Can you make Chicory Coffee with the roots from the wild roadside plants? And if so, how?
- coll Oct 14, 2012 05:44 AM
My aunt, who is an avid bicyclist, told me the other day that after gazing at fields upon fields of chicory during her recent rides, she decided she wanted to try to make coffee with it. She remembers her parents drinking only chicory during the War, when coffee wasn't easily available. She has seen it for sale but only at gourmet shops at very high prices, which is what made her think of it. She has the impression there may be health benefits too.
She was assuming you brewed the leaves like tea. I told her I am pretty sure you have to dig up the roots and roast them, then maybe grind it up? Anyway it's not common around here, so hoping someone elsewhere can tell me what she needs to know. I myself would like to get into foraging, so this may be an easy place to start. Or maybe the wild stuff might not be the best idea?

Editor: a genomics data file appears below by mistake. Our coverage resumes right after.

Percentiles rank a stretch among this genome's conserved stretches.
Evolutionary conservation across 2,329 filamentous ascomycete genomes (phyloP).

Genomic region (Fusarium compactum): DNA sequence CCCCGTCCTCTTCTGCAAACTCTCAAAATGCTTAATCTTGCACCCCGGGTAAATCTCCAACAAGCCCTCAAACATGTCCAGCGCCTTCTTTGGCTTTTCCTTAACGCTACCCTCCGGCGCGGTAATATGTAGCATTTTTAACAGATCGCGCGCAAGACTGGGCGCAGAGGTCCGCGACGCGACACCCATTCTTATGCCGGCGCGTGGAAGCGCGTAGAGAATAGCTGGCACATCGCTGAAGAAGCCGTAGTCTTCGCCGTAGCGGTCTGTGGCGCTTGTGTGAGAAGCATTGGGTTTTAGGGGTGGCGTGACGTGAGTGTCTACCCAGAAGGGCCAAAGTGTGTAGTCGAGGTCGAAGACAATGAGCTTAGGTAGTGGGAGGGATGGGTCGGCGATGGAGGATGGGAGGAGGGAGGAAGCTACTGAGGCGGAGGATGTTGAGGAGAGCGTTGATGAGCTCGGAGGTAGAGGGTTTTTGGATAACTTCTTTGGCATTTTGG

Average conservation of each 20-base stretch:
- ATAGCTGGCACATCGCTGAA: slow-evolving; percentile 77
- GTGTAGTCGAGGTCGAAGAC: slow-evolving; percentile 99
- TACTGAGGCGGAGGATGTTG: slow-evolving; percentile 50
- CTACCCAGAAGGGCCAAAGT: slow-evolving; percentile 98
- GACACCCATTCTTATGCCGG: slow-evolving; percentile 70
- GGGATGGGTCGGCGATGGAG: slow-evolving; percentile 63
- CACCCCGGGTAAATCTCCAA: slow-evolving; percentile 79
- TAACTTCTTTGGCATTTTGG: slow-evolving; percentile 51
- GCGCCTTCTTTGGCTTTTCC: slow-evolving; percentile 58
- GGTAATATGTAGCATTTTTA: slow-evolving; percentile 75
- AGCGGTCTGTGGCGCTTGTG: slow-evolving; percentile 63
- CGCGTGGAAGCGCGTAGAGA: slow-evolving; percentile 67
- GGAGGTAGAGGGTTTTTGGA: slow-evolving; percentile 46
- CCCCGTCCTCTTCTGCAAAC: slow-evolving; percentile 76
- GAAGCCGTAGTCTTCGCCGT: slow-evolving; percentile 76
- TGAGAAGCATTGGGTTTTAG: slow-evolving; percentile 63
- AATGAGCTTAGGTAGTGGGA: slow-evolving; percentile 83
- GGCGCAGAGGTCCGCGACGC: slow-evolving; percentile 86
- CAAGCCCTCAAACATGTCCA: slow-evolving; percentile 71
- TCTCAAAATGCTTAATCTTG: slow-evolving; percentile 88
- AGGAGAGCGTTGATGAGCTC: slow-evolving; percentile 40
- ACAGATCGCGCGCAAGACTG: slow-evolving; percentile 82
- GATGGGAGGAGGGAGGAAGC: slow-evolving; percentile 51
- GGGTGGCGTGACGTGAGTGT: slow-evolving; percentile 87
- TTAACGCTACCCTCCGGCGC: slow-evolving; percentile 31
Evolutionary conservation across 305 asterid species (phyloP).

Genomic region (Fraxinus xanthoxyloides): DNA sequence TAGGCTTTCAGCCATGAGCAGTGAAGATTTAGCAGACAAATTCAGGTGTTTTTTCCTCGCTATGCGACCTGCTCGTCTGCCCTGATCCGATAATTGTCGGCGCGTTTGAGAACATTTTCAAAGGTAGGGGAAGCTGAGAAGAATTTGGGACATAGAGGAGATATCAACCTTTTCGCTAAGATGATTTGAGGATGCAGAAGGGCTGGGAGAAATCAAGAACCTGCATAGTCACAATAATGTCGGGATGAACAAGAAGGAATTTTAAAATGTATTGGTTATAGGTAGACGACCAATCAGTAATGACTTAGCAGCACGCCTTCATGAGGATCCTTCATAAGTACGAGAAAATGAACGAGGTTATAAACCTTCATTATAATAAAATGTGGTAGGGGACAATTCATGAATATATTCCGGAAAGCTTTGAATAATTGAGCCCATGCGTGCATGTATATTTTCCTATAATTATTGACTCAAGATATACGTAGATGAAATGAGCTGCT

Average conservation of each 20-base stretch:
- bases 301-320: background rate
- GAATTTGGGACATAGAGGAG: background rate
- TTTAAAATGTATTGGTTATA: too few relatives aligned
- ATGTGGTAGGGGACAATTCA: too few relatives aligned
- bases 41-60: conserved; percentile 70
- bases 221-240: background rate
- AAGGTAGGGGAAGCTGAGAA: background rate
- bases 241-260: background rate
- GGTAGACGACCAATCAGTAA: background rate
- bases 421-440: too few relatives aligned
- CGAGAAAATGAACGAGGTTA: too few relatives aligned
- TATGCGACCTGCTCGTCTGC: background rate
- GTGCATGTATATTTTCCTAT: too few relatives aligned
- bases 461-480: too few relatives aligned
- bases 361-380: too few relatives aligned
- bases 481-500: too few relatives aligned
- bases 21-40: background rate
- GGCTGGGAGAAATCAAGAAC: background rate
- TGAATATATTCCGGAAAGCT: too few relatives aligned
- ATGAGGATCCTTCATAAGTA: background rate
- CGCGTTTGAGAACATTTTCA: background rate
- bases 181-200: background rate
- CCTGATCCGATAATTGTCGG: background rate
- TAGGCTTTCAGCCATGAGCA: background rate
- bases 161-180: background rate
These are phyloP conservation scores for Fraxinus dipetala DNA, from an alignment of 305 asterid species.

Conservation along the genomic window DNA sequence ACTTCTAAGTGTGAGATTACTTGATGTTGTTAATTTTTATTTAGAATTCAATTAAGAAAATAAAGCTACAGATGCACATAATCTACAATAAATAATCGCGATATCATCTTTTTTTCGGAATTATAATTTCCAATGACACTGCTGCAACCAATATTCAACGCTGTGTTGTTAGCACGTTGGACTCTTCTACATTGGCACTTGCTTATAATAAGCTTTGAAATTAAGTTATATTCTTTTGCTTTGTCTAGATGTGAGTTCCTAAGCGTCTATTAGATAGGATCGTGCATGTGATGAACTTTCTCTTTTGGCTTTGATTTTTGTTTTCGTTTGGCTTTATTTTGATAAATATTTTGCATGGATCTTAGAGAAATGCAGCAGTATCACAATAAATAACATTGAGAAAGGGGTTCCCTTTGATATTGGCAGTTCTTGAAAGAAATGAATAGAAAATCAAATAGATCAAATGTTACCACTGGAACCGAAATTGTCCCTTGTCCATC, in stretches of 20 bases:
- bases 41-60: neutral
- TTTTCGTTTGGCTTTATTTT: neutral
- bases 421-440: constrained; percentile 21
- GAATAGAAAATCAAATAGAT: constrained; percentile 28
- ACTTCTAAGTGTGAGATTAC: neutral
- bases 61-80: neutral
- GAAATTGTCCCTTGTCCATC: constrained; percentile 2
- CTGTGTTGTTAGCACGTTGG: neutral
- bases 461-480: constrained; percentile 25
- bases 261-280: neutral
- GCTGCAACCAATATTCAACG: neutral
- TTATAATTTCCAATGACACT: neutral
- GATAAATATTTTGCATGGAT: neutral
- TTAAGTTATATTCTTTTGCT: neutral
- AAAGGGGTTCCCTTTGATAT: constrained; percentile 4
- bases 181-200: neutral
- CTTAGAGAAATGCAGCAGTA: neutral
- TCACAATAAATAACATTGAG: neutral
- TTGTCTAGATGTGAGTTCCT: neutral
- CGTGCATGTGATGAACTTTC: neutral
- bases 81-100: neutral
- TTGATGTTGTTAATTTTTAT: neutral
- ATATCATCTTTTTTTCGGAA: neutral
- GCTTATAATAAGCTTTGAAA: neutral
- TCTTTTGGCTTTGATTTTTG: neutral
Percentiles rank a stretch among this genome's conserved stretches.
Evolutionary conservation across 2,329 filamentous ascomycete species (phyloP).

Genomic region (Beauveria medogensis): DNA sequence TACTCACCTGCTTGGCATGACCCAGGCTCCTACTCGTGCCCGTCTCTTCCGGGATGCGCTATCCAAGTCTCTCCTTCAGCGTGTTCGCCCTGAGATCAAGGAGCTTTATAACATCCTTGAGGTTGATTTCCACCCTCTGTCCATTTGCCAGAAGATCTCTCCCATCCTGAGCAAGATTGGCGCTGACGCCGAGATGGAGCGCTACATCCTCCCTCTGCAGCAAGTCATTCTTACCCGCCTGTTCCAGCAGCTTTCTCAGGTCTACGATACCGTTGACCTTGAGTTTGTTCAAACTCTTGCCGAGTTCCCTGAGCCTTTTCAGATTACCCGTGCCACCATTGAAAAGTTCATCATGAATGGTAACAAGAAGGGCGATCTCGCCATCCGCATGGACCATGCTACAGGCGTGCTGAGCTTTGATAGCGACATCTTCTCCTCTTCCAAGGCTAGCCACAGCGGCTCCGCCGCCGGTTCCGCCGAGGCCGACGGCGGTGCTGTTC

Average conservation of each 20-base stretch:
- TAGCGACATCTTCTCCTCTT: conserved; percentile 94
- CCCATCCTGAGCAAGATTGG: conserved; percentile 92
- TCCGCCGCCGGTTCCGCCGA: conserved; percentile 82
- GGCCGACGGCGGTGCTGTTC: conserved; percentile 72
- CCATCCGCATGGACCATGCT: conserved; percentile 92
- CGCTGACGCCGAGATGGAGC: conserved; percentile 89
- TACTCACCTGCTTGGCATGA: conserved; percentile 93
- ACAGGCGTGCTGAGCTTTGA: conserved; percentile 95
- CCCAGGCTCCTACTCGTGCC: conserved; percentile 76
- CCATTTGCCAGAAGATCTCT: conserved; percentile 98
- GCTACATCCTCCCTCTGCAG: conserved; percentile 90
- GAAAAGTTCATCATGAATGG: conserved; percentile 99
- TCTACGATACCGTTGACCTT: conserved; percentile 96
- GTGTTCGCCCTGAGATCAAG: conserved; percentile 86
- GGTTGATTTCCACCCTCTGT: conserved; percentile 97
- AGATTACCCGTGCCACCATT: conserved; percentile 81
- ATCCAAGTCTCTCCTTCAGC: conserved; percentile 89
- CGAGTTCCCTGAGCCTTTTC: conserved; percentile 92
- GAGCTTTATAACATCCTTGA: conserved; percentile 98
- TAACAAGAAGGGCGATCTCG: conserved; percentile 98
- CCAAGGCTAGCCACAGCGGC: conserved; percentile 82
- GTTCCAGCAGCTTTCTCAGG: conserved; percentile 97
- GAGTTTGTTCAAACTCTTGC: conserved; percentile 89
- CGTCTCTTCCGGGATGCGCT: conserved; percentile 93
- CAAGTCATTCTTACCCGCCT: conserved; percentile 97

You are correct that it is the root which is used for "coffee". Roots are harvested after flowering season is over. I'll paraphrase from Billy Joe Tatum's "Wild Foods Cookbook & Field Guide"
After roots are well scrubbed place on a rack and let dry for several weeks. She recommends an attic, but any dark dry spot seems good. Once roots are dry chop them. Place in a 300 degree oven for approx 3 hrs. until they are crisp. Using a coffee grinder or grain mill process the cooled roots to a medium grind.
Her coffee recipe specifies using a percolator. 8 cups water with 4 Tb. each of ground chicory and ground dark roast coffee.
She notes that the very young leaves in spring are edible. They are quite bitter so she recommends boiling with two changes of water and treating as you would any green. The older leaves are tough and fibrous.
Due to the environmental toxins found beside car path locations it is best to forage at least 50 ft. from the road.